Oil prices have dropped sharply from the $150 per barrel they were running last summer and natural gas prices have also fallen, but that doesn't mean anyone can afford to waste fuel! Fuel optimization systems can maximize efficiency by running engines at their most efficient level, only running the minimum number of engines for the required load and paralleling different size gensets. Fuel optimization will, for example, run one generator when the system demand is at one level. As the demand increases and another generator is required to handle the load, the fuel optimization controls will decide which generator or generators can provide the best fuel economy to meet the demand, automatically starting and stopping engines as needed. Most of engines are run at their optimum efficiency point and one is left to handle the remaining load, not equal loading like standard load share systems.
On the ship Kommandor Subsea 2000, this means getting better fuel efficiency out of its five generators: two 840 kW Cummins KTA 38; two 450 kW Cummins K19 D1 and one 300 kW Cummins NTA 855 G-M engine. The generators power all the propulsion motors: two 600 kW main propulsion motors, one 400 kW stern tunnel thruster and two 400 kW bow tunnel thrusters. A loss of power could mean disaster. See the Case Study for more details.
Load Dependent Start/Stop, Heavy Consumer Management, and Load Shed/Load Add
Load depended start/stop, heavy consumer management, and load shed/load all function basically the same way – regulating the spinning reserve – load dependent start/stop and heavy consumer management dealing with the starting and stopping of the generators and load shed/load add dealing with switching loads off and on.
First, by controlling the generators: like fuel optimization, increased efficiency has payoffs in fuel costs, environmental impacts (carbon footprint, waste heat), engine life, and maintenance. The basic principal is to only run the generators necessary at their most efficient level to handle the load. In older systems, load dependent start/stop automatically added or subtracted generators as the frequency changed. Today’s automatic controllers regulate the spinning reserve, the difference between the total load KW and the KW available from each generator, holding the frequency constant. They must know the KW from each generator and the expected KW from each load in order to function at their best.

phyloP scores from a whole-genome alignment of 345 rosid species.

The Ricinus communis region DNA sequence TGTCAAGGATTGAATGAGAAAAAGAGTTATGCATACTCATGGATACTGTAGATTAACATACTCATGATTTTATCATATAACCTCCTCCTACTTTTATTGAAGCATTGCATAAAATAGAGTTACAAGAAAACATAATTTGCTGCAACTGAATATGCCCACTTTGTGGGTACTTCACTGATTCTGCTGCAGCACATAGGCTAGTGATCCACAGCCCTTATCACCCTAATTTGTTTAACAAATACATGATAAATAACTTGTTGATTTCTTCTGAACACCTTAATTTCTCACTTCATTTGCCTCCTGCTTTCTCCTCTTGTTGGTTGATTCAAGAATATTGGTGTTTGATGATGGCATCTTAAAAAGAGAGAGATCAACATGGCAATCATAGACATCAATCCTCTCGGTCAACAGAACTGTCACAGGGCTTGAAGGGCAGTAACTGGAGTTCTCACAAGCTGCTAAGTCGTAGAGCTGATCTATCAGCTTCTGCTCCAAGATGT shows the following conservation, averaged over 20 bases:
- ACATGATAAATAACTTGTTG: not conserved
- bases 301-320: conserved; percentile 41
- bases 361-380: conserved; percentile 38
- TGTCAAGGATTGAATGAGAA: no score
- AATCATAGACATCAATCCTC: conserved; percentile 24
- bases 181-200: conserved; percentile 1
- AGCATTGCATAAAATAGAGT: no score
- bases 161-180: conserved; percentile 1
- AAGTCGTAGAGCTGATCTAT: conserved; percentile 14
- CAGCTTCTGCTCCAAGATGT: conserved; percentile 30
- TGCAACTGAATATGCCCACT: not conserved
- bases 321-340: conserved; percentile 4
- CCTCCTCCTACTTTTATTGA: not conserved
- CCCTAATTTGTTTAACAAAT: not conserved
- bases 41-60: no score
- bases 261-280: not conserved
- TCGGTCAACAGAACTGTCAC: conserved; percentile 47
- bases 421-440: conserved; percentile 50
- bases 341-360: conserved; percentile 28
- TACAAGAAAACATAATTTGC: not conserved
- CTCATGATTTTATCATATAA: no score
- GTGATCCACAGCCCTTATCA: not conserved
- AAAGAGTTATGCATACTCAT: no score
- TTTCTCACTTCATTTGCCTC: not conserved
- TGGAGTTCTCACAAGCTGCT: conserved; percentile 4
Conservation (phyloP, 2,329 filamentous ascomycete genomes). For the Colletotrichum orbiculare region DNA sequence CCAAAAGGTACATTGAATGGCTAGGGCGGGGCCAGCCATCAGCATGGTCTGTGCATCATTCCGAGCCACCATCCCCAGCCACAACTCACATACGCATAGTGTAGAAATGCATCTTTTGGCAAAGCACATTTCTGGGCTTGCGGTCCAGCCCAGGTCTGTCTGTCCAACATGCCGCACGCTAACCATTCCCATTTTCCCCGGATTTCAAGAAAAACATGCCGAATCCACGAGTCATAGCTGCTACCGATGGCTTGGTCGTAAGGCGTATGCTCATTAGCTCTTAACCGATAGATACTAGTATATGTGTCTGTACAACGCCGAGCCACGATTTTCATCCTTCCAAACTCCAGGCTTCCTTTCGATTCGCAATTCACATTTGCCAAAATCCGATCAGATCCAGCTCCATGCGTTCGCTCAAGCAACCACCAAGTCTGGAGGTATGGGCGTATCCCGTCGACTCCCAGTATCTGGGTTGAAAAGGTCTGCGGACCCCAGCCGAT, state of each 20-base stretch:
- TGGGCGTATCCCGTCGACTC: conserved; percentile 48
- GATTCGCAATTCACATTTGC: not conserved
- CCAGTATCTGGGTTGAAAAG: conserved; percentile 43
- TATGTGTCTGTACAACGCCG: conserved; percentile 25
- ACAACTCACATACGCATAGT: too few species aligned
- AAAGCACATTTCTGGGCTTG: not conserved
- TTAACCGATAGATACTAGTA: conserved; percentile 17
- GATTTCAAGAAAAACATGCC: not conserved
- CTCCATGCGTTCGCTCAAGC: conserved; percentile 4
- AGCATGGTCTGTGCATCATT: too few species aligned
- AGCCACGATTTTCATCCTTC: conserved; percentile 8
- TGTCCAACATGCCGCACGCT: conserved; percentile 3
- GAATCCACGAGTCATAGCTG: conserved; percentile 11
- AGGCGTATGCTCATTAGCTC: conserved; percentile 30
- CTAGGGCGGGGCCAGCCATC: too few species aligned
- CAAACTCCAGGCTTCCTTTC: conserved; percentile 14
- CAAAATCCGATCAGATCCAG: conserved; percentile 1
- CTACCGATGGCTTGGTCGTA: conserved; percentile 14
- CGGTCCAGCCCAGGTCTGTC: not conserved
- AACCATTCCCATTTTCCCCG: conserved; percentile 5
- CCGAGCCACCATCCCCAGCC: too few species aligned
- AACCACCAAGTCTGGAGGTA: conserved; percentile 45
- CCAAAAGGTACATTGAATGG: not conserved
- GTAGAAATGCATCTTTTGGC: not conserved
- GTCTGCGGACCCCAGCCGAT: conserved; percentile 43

Heavy consumer management effectively increases this spinning reserve set point to allow large loads to be started. A start request is issued that raises the spinning reserve set point, thus starting generators as necessary. When there is sufficient spinning reserve, the load is allowed to start.
The other side of the coin is managing the load, including ensuring that the higher priority functions are kept running when there is not enough power available to service all loads. The advanced power management system manages loads in a priority, dropping lower priority loads when the spinning reserve drops and keeping the higher priority loads energized. If there is no load shed function, the entire system could collapse on under frequency, like the August 2003 outage in the Northeast and Canada.
Multiple mains and ties
As more organizations are installing connections to multiple utilities to improve uptime, the power management systems must be able to monitor and control multiple main breakers and tie breakers, as well as the backup generators when neither main is functioning. Advanced power management provides an integrated, simpler, faster and more reliable means of controlling multiple main and tie breakers than older PLC based systems.
In February 2009, Kolding Hospital, a 300 bed facility in Kolding, Denmark, commissioned a multi-mains control system. This control system includes five Automatic Genset Control (AGC) units to monitor, control and protect the five incoming mains, two AGC units for the two 1.4 MVA emergency generator sets, and special unit for the bus tie breaker.
Remote Control/ Remote monitoring